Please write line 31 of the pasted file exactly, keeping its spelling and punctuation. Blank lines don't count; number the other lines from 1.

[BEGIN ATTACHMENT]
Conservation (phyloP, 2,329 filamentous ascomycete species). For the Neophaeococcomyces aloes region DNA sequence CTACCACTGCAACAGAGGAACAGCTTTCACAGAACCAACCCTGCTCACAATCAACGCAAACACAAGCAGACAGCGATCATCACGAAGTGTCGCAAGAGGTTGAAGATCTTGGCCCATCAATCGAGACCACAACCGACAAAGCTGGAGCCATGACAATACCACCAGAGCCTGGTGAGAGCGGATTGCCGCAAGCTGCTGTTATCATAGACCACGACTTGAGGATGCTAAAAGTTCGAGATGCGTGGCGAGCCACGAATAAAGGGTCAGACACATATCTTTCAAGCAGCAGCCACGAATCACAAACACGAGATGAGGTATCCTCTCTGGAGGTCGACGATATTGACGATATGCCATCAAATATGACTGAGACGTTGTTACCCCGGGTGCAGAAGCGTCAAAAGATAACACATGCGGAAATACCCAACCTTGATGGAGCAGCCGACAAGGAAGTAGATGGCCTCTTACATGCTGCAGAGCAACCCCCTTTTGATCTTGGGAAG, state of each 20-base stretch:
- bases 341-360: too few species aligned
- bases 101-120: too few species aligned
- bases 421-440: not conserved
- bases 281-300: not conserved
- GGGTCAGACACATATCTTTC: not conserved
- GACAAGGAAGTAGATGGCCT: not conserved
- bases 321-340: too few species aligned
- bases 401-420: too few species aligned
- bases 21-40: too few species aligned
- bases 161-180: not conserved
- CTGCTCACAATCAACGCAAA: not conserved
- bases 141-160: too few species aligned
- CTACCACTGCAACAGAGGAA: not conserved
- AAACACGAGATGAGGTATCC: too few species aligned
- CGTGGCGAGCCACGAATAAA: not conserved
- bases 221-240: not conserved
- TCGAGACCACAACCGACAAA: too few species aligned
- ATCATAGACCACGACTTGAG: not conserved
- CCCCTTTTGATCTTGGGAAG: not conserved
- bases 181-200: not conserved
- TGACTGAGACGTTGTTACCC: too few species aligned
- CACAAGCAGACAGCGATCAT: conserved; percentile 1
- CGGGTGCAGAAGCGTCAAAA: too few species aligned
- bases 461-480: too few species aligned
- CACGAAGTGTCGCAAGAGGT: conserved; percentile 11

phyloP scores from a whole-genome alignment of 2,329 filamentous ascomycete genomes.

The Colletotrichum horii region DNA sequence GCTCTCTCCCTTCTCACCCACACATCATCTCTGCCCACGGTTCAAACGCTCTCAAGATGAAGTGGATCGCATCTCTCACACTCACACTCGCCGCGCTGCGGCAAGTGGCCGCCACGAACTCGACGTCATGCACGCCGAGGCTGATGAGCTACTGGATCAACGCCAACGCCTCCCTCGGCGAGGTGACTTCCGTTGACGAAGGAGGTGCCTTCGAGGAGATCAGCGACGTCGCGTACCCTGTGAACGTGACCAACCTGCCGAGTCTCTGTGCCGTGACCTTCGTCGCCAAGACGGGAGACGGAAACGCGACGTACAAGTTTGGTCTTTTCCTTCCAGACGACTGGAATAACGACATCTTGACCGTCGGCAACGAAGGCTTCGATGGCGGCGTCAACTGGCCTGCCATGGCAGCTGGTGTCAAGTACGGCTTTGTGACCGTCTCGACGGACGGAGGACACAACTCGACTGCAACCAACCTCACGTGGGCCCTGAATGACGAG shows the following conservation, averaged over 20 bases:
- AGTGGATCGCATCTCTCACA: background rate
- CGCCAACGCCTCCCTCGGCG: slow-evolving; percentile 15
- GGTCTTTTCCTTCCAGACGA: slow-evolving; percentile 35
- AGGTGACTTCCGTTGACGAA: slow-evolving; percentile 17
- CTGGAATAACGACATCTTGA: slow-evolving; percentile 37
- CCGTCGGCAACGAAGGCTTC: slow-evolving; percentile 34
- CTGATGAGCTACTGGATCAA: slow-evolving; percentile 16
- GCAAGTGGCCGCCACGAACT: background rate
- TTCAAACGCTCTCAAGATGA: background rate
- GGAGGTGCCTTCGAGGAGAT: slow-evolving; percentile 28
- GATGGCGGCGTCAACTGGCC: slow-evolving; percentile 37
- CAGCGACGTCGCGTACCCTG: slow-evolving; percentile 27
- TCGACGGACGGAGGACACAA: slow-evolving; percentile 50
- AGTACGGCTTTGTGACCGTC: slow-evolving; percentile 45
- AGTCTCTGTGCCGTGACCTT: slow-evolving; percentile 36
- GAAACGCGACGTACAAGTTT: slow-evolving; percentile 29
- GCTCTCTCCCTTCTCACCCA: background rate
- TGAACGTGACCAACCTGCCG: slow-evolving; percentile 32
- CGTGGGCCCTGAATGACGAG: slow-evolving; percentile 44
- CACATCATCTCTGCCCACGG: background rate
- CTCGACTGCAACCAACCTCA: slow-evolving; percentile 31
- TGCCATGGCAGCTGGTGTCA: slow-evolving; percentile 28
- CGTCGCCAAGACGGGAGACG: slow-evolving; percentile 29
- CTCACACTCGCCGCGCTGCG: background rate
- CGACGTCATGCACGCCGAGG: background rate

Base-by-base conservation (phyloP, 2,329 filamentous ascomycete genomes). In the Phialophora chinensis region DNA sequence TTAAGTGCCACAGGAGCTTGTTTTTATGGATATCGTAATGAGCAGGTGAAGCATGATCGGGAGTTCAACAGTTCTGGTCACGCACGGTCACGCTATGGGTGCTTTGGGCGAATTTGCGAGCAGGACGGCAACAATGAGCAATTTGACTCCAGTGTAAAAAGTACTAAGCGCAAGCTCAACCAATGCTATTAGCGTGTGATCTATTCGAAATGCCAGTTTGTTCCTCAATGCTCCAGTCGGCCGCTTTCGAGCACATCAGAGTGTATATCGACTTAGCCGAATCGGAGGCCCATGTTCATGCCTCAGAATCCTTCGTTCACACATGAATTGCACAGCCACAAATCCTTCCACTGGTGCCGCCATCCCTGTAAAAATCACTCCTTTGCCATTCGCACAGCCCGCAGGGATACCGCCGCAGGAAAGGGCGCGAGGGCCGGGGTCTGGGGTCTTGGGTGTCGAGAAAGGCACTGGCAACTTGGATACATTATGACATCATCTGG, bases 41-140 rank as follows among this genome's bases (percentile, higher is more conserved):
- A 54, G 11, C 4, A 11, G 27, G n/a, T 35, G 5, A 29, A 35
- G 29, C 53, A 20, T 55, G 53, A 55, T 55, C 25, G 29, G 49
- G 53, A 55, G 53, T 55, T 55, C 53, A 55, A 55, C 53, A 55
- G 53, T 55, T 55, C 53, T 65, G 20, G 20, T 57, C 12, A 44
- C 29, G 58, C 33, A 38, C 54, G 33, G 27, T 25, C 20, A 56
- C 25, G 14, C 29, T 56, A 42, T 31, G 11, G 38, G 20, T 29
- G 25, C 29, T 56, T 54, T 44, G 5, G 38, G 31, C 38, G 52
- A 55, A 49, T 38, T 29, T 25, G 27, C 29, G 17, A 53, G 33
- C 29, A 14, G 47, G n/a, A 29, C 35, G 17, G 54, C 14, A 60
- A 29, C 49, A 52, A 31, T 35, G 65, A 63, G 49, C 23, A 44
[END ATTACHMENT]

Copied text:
- GGTCTTTTCCTTCCAGACGA: slow-evolving; percentile 35